Captain Jeff Leicher of Jack’s Diving Locker captured a very rare sight – manta rays mating! Guests aboard Kea Nui were thrilled when they slipped into the crystal clear waters off the Kona Coast to view something very special.
“These animals were definitely doing a courtship ritual that resembled a beautiful ballet,” states Captain Teri Leicher who was guiding a group of snorkelers. “And, if this wasn’t enough, a pod of Hawaiian Spinner Dolphins swam right next to us as we were watching this amazing occurrence in nature and a green sea turtle cruised by, too. The marine life in Kona is something else!”
Manta Man, Keller Laros identified the male as Scar and the female as Maluhia. Laros started the Manta Rays of Kona, Hawaii Identification Catalog in 1991 that is now administered through Manta Pacific Research Foundation, a non-profit organization founded by Laros. Scar was first identified in October 1995 and was easy to name because of the scars along the rear of his right pectoral fin. Maluhia was first identified in April 1996 and was described as a large female at that time. Her name means “peace” in the Hawaiian language.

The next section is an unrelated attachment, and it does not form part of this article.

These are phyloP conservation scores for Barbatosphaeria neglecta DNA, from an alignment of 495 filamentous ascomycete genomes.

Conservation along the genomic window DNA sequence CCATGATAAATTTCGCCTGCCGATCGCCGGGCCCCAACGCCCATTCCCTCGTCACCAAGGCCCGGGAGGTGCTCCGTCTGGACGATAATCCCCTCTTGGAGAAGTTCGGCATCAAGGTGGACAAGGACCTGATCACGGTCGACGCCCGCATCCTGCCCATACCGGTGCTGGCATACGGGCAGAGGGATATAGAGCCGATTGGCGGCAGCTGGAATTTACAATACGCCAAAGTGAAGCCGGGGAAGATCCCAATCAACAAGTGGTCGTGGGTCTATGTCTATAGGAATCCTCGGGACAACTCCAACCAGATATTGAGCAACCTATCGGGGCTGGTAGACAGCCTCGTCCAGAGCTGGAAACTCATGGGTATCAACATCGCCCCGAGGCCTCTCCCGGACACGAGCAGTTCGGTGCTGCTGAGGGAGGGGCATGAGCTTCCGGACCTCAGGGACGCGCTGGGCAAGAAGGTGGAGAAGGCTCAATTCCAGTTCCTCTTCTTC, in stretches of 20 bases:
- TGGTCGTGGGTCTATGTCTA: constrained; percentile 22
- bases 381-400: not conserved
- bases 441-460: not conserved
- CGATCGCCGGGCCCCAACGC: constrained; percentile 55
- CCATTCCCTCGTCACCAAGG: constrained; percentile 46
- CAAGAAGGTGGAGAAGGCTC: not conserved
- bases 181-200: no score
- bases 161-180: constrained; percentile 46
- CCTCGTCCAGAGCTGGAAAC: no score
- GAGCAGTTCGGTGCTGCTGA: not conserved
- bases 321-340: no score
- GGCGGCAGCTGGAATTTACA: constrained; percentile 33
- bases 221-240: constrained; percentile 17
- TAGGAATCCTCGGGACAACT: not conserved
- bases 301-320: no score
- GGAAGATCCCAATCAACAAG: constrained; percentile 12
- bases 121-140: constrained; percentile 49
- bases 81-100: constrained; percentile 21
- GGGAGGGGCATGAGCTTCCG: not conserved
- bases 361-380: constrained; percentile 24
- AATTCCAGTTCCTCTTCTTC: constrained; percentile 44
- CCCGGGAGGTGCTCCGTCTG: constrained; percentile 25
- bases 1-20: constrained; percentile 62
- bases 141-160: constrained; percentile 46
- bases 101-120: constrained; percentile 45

“Hopefully, we will have a baby manta ray in about a year,” says Laros. The gestation period for manta rays is 370 days.
The reef or near shore manta species, Manta alfredi, are listed as a vulnerable species on the IUCN Red List. According to the IUCN, “This species has a very conservative life history with an extremely low reproductive output. In the wild, females bear on average a single pup every 2–3 years.”
Images by Jeff Leicher – June 30, 2016 – Kona, Hawaii